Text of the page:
* Aurora Biosciences Corp., of San Diego, sublicensed SIBIA Neurosciences Inc.'s transcription-based assay technology to Eli Lilly and Co., of Indianapolis, for use in conjunction with Aurora's drug screening technologies. La Jolla, Calif.-based SIBIA will receive up-front and annual maintenance payments, as well as future royalities. Under a cross-licensing agreement between SIBIA and Aurora, each company has limited rights to use and sublicense certain of the other's patents and asasy technologies.
* Integra LifeSciences Corp., of Plainsboro, N.J., extended a licensing and distribution agreement with Johnson & Johnson, covering a percutaneous infection control device. Terms were not disclosed.
* Emisphere Technologies Inc., of Hawthorne, N.Y., and Elan Corp. plc, of Dublin, Ireland, wrapped Phase I trials of oral heparin on a positive note. In two separate studies, the companies found various formulations and dosing regimens to be well tolerated, with one study showing dose-dependent increases in clotting times well within the therapeutic range for heparin. Elan is exercising warrants for 250,000 common shares in Emisphere at $16.25 per share, yielding $4 million for Emisphere.
* Geron Corp., of Menlo Park, Calif., and the University of Texas Southwestern Medical Center, in Dallas, successfully extended the lifespan of normal human cells using the enzyme telomerase. Results were published in the Jan. 16, 1998, issue of Science. According to the company, telomerase is an "immortalizing" enzyme that imparts replicative immortality when expressed in reproductive and cancer cells. The gene for the telomerase protein was recently isolated by Geron and collaborators at the University of Colorado, in Boulder.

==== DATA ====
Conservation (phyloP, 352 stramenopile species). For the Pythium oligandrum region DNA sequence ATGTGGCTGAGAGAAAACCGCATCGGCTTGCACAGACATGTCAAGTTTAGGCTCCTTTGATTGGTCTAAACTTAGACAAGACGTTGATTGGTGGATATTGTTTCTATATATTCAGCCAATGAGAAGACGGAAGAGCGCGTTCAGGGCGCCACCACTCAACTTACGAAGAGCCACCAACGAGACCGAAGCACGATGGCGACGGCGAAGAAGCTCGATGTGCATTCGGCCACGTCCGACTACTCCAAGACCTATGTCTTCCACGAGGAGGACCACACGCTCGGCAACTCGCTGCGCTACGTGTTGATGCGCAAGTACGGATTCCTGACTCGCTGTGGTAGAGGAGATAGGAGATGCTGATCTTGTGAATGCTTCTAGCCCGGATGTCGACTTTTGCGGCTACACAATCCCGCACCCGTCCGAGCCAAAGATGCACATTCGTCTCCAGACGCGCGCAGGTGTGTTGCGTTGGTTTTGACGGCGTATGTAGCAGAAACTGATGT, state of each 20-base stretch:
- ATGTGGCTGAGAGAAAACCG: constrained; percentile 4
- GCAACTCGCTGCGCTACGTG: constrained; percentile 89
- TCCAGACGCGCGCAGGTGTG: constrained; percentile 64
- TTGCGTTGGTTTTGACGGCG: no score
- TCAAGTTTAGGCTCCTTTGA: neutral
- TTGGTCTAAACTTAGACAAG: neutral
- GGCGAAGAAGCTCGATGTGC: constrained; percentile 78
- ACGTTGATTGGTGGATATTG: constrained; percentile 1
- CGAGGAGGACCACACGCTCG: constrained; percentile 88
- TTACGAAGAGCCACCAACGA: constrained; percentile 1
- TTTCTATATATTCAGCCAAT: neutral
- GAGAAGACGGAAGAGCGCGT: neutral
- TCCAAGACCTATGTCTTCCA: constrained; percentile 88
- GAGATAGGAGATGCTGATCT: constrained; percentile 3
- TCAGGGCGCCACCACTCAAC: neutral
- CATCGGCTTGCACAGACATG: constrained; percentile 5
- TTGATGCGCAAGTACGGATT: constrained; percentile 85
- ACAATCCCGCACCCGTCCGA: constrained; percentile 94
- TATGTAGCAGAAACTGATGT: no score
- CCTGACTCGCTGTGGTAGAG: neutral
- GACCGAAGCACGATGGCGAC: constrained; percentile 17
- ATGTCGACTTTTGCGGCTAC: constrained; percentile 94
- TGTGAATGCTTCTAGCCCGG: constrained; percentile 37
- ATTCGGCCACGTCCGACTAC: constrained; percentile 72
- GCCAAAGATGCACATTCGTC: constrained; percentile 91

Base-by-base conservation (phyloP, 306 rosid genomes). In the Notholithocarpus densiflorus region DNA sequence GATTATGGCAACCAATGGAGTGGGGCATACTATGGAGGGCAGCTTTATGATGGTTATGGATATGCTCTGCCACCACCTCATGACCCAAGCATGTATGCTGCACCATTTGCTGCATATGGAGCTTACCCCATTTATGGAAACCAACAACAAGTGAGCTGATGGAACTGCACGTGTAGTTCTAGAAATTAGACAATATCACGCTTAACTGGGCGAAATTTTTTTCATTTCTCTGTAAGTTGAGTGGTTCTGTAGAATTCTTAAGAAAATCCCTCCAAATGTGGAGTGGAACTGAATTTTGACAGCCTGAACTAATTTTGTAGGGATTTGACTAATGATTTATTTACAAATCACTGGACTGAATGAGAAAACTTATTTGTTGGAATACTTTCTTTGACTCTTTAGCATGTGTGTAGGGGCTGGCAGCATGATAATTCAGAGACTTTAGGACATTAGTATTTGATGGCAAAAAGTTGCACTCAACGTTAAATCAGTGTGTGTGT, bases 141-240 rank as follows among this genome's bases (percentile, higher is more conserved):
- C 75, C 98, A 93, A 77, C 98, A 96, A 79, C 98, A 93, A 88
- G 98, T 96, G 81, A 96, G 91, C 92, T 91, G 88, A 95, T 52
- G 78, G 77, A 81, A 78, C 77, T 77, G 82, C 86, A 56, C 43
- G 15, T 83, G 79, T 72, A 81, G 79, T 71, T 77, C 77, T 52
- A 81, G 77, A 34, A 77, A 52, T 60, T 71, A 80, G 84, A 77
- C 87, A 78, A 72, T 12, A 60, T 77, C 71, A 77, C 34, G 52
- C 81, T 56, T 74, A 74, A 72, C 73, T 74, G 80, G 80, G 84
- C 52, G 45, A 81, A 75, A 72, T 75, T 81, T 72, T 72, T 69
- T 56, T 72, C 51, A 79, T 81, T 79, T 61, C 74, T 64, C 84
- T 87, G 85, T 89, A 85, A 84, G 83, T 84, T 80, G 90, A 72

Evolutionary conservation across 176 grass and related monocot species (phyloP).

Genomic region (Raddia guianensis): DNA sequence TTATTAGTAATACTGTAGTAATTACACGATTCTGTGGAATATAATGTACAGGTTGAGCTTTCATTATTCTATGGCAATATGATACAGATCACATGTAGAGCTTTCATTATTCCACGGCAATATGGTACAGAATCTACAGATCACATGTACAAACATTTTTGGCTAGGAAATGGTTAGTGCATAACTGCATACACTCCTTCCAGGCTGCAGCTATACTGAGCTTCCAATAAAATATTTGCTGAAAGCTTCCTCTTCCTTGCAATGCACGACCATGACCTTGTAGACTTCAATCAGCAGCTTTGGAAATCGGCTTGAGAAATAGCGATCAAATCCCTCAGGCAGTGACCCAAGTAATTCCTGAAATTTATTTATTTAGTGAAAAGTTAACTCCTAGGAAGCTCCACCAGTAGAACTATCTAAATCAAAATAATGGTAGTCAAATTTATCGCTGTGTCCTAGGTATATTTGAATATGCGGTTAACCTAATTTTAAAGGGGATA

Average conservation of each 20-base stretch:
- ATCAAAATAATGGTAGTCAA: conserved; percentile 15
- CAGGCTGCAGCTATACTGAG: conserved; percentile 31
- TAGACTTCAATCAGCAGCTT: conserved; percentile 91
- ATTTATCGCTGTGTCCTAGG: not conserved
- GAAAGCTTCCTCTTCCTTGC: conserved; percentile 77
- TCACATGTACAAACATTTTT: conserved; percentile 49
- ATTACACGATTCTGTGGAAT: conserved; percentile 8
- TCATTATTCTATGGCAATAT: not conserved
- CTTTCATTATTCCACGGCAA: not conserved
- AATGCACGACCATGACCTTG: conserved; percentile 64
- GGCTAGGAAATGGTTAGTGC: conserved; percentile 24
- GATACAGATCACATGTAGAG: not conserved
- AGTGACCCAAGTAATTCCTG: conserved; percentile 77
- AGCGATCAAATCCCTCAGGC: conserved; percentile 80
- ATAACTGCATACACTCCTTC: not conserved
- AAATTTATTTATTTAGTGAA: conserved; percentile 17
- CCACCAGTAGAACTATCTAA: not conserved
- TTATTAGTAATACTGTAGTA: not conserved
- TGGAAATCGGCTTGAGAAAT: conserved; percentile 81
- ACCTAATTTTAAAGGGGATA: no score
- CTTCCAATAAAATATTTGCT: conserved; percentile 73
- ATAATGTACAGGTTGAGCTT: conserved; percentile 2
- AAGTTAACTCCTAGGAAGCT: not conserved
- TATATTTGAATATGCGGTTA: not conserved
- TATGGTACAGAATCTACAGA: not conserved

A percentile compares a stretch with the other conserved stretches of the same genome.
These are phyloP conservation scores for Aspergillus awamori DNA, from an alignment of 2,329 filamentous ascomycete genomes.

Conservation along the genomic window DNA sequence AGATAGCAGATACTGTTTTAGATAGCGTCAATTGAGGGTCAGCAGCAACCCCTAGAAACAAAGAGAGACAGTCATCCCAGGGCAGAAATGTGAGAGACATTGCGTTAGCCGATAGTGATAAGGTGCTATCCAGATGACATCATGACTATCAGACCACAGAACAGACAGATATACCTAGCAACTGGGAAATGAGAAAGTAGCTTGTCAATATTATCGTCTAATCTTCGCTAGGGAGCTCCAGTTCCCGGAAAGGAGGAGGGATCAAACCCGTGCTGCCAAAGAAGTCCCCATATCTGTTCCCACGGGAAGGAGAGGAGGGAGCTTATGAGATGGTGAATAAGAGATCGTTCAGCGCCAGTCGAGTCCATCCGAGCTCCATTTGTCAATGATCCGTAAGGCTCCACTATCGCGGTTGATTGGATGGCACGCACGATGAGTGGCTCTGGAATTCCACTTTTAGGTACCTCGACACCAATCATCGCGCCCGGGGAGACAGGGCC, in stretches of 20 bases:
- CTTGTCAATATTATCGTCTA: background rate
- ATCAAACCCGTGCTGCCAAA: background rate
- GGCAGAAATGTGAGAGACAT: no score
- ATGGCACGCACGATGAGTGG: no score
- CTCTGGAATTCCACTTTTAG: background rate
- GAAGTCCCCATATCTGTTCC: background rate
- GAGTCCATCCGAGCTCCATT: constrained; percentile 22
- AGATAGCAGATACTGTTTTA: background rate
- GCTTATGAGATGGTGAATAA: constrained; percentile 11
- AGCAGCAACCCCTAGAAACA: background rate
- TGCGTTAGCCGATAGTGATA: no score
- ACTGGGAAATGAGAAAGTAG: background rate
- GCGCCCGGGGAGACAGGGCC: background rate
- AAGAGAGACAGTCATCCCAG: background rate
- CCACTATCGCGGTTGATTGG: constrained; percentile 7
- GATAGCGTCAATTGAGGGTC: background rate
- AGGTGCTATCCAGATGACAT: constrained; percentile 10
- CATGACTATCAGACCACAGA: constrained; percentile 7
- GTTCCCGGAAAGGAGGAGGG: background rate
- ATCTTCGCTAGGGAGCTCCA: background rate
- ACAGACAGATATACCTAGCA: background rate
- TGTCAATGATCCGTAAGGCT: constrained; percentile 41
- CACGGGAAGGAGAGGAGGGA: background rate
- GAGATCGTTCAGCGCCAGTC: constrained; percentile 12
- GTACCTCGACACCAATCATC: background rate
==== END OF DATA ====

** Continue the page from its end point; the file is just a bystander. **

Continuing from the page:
* Maxim Pharmaceuticals, of San Diego, reported positive interim safety data from a Phase I trial for Maxamine in combination with Intron A (interferon-alpha) in chronic hepatitis C patients characterized as non-responders to previous interferon treatment. Maxim plans to launch a 240-patient Phase II hepatitis C trial in the spring. Also currently in cancer trials, Maxamine is a histamine type-2 receptor agonist that inhibits production and release of free oxygen radicals, thereby protecting NK cells and T cells.
* Oncormed Inc., of Gaithersburg, Md., will provide p53 pharmacogenomic services to the Schering-Plough Research Institute, of Kenilworth, N.J., for clinical trials of rAd/p53 gene therapy, which uses a geneticallly engineered adenovirus to provide normal p53 function to tumor cells deficient in p53 tumor suppressor activity. Oncormed will identify patients with a missing or defective p53 gene who may be appropriate candidates for the trials.
* SUGEN Inc., of Redwood City, Calif., initiated the first of several pivotal studies of SU101. The 380-patient, 20-site study seeks to establish efficacy in first relapse glioblastoma multiforme patients by comparing SU101 to Procarbazine, the most commonly used chemotherapeutic in BCNU-refractory brain tumor patients. Survival is the primary endpoint, with time to disease progression, objective response rates and quality of life serving as secondary endpoints. SU101 is a platelet-derived growth factor receptor inhibitor.